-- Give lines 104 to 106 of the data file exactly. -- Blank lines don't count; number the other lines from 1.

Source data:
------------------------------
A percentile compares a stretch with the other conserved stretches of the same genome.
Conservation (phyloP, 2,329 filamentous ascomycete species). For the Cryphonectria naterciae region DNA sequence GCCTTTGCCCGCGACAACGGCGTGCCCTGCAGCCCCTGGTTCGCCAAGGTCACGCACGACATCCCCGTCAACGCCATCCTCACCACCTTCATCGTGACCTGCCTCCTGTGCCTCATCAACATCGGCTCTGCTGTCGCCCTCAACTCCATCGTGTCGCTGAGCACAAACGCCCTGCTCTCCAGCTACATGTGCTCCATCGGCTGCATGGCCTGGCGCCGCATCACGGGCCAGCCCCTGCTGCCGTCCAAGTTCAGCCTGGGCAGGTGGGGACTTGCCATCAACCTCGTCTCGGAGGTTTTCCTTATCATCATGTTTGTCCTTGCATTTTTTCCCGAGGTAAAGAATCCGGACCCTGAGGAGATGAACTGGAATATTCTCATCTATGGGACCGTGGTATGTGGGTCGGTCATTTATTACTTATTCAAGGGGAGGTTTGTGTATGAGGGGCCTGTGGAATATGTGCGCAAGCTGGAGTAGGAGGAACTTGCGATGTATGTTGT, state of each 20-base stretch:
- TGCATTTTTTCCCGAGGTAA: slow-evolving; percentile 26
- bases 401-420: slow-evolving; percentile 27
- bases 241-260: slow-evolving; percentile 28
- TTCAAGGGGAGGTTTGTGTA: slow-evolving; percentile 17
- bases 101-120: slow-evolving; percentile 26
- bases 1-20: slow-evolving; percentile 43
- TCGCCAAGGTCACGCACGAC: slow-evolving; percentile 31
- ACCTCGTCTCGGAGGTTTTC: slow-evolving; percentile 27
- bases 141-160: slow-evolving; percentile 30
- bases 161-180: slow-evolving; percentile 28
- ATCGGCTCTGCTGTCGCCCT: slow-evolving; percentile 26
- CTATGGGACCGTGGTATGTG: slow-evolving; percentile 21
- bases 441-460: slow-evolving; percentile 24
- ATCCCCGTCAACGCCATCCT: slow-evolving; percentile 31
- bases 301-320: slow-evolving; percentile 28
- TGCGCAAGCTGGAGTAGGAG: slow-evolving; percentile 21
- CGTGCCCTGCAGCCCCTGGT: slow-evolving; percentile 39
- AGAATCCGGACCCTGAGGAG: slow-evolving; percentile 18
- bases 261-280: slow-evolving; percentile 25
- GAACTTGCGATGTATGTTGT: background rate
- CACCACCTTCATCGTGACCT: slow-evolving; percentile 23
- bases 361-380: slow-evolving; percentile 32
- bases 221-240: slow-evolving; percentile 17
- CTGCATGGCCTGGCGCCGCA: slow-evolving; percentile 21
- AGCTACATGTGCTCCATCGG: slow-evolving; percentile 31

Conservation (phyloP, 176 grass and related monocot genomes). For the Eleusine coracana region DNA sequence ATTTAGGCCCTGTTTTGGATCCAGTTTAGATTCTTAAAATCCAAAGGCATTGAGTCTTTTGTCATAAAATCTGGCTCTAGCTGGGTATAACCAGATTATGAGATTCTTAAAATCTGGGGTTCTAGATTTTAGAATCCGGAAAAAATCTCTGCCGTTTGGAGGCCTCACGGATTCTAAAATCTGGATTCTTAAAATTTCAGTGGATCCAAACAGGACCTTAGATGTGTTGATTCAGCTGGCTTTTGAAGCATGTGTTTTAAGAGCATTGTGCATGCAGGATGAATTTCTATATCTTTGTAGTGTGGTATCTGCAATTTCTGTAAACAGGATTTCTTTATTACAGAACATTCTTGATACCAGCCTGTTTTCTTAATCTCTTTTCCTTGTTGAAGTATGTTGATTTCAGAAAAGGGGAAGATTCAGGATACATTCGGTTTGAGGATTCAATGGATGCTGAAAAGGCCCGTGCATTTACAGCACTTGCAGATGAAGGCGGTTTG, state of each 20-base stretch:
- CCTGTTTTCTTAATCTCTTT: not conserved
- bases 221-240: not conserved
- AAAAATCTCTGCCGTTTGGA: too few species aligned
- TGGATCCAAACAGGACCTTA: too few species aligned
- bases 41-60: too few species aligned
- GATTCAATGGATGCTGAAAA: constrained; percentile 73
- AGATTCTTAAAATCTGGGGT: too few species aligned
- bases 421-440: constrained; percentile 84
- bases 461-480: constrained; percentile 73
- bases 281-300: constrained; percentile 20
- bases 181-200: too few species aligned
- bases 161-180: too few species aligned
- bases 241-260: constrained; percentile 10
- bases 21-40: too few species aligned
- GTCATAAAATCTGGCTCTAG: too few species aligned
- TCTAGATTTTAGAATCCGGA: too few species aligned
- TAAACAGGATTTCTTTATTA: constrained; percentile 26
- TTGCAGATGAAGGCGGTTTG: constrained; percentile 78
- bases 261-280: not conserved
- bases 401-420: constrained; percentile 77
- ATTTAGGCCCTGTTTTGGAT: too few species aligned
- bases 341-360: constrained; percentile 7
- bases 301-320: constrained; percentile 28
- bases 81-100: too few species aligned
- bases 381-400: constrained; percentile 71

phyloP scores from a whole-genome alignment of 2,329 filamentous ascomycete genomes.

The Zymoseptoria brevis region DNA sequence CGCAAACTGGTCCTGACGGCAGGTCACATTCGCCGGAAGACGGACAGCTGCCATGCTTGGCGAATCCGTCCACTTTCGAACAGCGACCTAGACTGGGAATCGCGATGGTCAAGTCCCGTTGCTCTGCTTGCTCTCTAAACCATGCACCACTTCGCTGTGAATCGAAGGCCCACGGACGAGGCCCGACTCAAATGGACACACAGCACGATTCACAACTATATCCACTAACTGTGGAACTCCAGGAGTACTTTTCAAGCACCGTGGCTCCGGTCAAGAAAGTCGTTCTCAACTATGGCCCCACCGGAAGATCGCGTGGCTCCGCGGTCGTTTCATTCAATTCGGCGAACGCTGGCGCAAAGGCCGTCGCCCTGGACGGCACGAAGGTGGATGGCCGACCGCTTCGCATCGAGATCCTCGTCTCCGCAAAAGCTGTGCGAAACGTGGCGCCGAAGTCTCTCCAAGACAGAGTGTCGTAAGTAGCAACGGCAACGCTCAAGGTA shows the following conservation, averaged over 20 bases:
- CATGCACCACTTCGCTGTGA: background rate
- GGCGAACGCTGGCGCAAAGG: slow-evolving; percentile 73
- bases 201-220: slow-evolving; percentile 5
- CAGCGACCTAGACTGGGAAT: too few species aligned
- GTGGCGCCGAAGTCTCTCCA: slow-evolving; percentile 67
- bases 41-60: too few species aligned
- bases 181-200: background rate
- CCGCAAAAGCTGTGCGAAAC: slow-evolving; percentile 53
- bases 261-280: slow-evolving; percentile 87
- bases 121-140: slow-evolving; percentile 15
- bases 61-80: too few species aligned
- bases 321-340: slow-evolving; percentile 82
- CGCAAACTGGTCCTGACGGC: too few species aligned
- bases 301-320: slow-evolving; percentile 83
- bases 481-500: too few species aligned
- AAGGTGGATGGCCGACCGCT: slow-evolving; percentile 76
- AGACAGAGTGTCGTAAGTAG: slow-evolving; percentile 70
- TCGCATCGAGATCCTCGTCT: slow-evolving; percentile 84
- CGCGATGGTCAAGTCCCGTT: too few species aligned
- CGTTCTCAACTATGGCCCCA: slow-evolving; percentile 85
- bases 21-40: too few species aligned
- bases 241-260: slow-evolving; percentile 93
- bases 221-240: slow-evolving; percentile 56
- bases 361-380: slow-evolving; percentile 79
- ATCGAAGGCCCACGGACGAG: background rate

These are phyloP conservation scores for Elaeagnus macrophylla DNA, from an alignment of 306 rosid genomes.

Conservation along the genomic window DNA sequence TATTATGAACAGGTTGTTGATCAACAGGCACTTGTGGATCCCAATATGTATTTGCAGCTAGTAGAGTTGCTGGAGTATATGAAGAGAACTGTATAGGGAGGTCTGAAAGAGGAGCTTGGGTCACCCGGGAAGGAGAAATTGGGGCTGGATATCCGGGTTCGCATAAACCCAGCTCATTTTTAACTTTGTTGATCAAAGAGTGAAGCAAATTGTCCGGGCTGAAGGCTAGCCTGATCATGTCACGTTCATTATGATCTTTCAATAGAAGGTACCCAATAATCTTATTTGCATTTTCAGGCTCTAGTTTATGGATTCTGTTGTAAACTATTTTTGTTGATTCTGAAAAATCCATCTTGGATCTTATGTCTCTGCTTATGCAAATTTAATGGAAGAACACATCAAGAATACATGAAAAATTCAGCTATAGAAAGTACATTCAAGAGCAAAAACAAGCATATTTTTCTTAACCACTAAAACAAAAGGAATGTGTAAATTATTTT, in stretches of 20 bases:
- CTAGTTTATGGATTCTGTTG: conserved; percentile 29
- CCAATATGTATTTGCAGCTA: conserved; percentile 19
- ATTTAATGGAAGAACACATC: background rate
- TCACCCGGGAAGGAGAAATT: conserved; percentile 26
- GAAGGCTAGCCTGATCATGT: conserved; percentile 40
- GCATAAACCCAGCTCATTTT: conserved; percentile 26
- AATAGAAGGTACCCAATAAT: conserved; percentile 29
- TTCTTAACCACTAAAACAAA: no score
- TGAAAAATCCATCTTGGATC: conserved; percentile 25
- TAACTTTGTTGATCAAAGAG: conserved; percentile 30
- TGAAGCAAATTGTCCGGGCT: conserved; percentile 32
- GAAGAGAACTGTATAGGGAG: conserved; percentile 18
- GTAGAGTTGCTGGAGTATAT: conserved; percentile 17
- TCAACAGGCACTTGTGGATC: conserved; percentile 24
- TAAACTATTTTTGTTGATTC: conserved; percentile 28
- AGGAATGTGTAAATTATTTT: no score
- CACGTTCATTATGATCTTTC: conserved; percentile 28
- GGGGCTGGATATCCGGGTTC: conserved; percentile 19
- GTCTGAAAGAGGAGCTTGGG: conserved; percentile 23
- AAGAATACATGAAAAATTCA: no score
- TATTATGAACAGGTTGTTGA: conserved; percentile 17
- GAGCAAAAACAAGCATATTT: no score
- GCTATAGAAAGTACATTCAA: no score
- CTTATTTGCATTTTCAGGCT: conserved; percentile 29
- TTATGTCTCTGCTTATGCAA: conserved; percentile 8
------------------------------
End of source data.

- GAGCAAAAACAAGCATATTT: no score
- GCTATAGAAAGTACATTCAA: no score
- CTTATTTGCATTTTCAGGCT: conserved; percentile 29